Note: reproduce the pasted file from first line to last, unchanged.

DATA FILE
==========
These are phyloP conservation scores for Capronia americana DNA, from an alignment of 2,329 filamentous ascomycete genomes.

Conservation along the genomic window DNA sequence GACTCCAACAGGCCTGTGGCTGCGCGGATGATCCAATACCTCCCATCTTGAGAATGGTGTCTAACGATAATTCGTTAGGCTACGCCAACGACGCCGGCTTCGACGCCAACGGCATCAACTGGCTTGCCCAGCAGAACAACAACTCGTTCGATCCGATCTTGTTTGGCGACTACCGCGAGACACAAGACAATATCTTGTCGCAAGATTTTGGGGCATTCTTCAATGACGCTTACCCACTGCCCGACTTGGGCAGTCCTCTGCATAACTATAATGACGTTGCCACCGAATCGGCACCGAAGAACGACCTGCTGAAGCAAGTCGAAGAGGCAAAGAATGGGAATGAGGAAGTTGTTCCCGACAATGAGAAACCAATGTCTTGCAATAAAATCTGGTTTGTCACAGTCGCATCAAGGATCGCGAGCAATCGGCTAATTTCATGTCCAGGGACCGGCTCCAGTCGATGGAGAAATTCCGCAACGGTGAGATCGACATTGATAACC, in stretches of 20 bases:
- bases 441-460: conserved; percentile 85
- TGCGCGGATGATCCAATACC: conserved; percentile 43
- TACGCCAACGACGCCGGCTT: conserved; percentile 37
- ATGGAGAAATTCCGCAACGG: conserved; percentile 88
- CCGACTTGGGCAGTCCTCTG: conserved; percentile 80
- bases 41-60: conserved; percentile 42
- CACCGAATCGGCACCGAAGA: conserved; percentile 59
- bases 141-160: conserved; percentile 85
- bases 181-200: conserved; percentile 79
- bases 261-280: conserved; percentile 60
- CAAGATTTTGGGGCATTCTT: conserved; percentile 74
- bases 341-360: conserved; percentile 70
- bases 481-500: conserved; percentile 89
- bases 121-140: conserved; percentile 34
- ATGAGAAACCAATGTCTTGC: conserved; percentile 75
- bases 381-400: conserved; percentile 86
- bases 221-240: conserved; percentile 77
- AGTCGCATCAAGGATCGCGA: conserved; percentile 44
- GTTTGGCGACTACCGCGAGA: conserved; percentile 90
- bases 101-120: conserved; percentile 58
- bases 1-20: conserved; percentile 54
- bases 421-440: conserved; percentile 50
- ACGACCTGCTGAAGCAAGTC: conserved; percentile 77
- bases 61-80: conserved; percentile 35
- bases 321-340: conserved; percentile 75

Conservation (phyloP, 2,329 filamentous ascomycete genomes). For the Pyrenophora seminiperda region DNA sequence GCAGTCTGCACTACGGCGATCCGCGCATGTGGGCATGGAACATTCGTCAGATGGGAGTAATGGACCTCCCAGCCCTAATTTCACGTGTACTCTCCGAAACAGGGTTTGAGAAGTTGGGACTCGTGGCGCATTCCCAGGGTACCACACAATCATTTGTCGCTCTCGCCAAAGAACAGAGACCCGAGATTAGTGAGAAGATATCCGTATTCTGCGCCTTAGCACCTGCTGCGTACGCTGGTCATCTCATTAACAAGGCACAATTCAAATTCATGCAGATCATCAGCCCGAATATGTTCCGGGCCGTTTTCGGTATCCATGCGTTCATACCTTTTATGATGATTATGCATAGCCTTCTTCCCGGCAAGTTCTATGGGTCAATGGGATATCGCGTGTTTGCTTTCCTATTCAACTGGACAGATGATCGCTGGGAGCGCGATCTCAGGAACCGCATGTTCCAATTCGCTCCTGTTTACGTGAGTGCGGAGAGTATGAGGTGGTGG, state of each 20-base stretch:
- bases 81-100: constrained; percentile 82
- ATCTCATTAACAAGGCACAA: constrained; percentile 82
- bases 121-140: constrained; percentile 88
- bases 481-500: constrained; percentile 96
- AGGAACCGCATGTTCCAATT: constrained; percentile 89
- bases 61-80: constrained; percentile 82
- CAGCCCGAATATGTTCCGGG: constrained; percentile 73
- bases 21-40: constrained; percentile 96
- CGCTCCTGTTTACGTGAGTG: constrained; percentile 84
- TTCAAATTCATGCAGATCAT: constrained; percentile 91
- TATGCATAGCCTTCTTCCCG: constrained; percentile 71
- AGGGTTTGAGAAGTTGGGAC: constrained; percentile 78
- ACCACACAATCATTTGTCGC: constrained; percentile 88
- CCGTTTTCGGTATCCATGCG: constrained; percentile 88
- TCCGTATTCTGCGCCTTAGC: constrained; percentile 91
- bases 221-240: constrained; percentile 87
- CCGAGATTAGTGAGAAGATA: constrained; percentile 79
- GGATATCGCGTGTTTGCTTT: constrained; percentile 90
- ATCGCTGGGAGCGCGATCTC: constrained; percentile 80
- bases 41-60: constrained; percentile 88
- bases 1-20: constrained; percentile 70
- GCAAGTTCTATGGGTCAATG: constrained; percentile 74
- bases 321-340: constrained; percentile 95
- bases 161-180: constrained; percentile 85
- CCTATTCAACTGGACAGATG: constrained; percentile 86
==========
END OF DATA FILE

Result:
These are phyloP conservation scores for Capronia americana DNA, from an alignment of 2,329 filamentous ascomycete genomes.

Conservation along the genomic window DNA sequence GACTCCAACAGGCCTGTGGCTGCGCGGATGATCCAATACCTCCCATCTTGAGAATGGTGTCTAACGATAATTCGTTAGGCTACGCCAACGACGCCGGCTTCGACGCCAACGGCATCAACTGGCTTGCCCAGCAGAACAACAACTCGTTCGATCCGATCTTGTTTGGCGACTACCGCGAGACACAAGACAATATCTTGTCGCAAGATTTTGGGGCATTCTTCAATGACGCTTACCCACTGCCCGACTTGGGCAGTCCTCTGCATAACTATAATGACGTTGCCACCGAATCGGCACCGAAGAACGACCTGCTGAAGCAAGTCGAAGAGGCAAAGAATGGGAATGAGGAAGTTGTTCCCGACAATGAGAAACCAATGTCTTGCAATAAAATCTGGTTTGTCACAGTCGCATCAAGGATCGCGAGCAATCGGCTAATTTCATGTCCAGGGACCGGCTCCAGTCGATGGAGAAATTCCGCAACGGTGAGATCGACATTGATAACC, in stretches of 20 bases:
- bases 441-460: conserved; percentile 85
- TGCGCGGATGATCCAATACC: conserved; percentile 43
- TACGCCAACGACGCCGGCTT: conserved; percentile 37
- ATGGAGAAATTCCGCAACGG: conserved; percentile 88
- CCGACTTGGGCAGTCCTCTG: conserved; percentile 80
- bases 41-60: conserved; percentile 42
- CACCGAATCGGCACCGAAGA: conserved; percentile 59
- bases 141-160: conserved; percentile 85
- bases 181-200: conserved; percentile 79
- bases 261-280: conserved; percentile 60
- CAAGATTTTGGGGCATTCTT: conserved; percentile 74
- bases 341-360: conserved; percentile 70
- bases 481-500: conserved; percentile 89
- bases 121-140: conserved; percentile 34
- ATGAGAAACCAATGTCTTGC: conserved; percentile 75
- bases 381-400: conserved; percentile 86
- bases 221-240: conserved; percentile 77
- AGTCGCATCAAGGATCGCGA: conserved; percentile 44
- GTTTGGCGACTACCGCGAGA: conserved; percentile 90
- bases 101-120: conserved; percentile 58
- bases 1-20: conserved; percentile 54
- bases 421-440: conserved; percentile 50
- ACGACCTGCTGAAGCAAGTC: conserved; percentile 77
- bases 61-80: conserved; percentile 35
- bases 321-340: conserved; percentile 75

Conservation (phyloP, 2,329 filamentous ascomycete genomes). For the Pyrenophora seminiperda region DNA sequence GCAGTCTGCACTACGGCGATCCGCGCATGTGGGCATGGAACATTCGTCAGATGGGAGTAATGGACCTCCCAGCCCTAATTTCACGTGTACTCTCCGAAACAGGGTTTGAGAAGTTGGGACTCGTGGCGCATTCCCAGGGTACCACACAATCATTTGTCGCTCTCGCCAAAGAACAGAGACCCGAGATTAGTGAGAAGATATCCGTATTCTGCGCCTTAGCACCTGCTGCGTACGCTGGTCATCTCATTAACAAGGCACAATTCAAATTCATGCAGATCATCAGCCCGAATATGTTCCGGGCCGTTTTCGGTATCCATGCGTTCATACCTTTTATGATGATTATGCATAGCCTTCTTCCCGGCAAGTTCTATGGGTCAATGGGATATCGCGTGTTTGCTTTCCTATTCAACTGGACAGATGATCGCTGGGAGCGCGATCTCAGGAACCGCATGTTCCAATTCGCTCCTGTTTACGTGAGTGCGGAGAGTATGAGGTGGTGG, state of each 20-base stretch:
- bases 81-100: constrained; percentile 82
- ATCTCATTAACAAGGCACAA: constrained; percentile 82
- bases 121-140: constrained; percentile 88
- bases 481-500: constrained; percentile 96
- AGGAACCGCATGTTCCAATT: constrained; percentile 89
- bases 61-80: constrained; percentile 82
- CAGCCCGAATATGTTCCGGG: constrained; percentile 73
- bases 21-40: constrained; percentile 96
- CGCTCCTGTTTACGTGAGTG: constrained; percentile 84
- TTCAAATTCATGCAGATCAT: constrained; percentile 91
- TATGCATAGCCTTCTTCCCG: constrained; percentile 71
- AGGGTTTGAGAAGTTGGGAC: constrained; percentile 78
- ACCACACAATCATTTGTCGC: constrained; percentile 88
- CCGTTTTCGGTATCCATGCG: constrained; percentile 88
- TCCGTATTCTGCGCCTTAGC: constrained; percentile 91
- bases 221-240: constrained; percentile 87
- CCGAGATTAGTGAGAAGATA: constrained; percentile 79
- GGATATCGCGTGTTTGCTTT: constrained; percentile 90
- ATCGCTGGGAGCGCGATCTC: constrained; percentile 80
- bases 41-60: constrained; percentile 88
- bases 1-20: constrained; percentile 70
- GCAAGTTCTATGGGTCAATG: constrained; percentile 74
- bases 321-340: constrained; percentile 95
- bases 161-180: constrained; percentile 85
- CCTATTCAACTGGACAGATG: constrained; percentile 86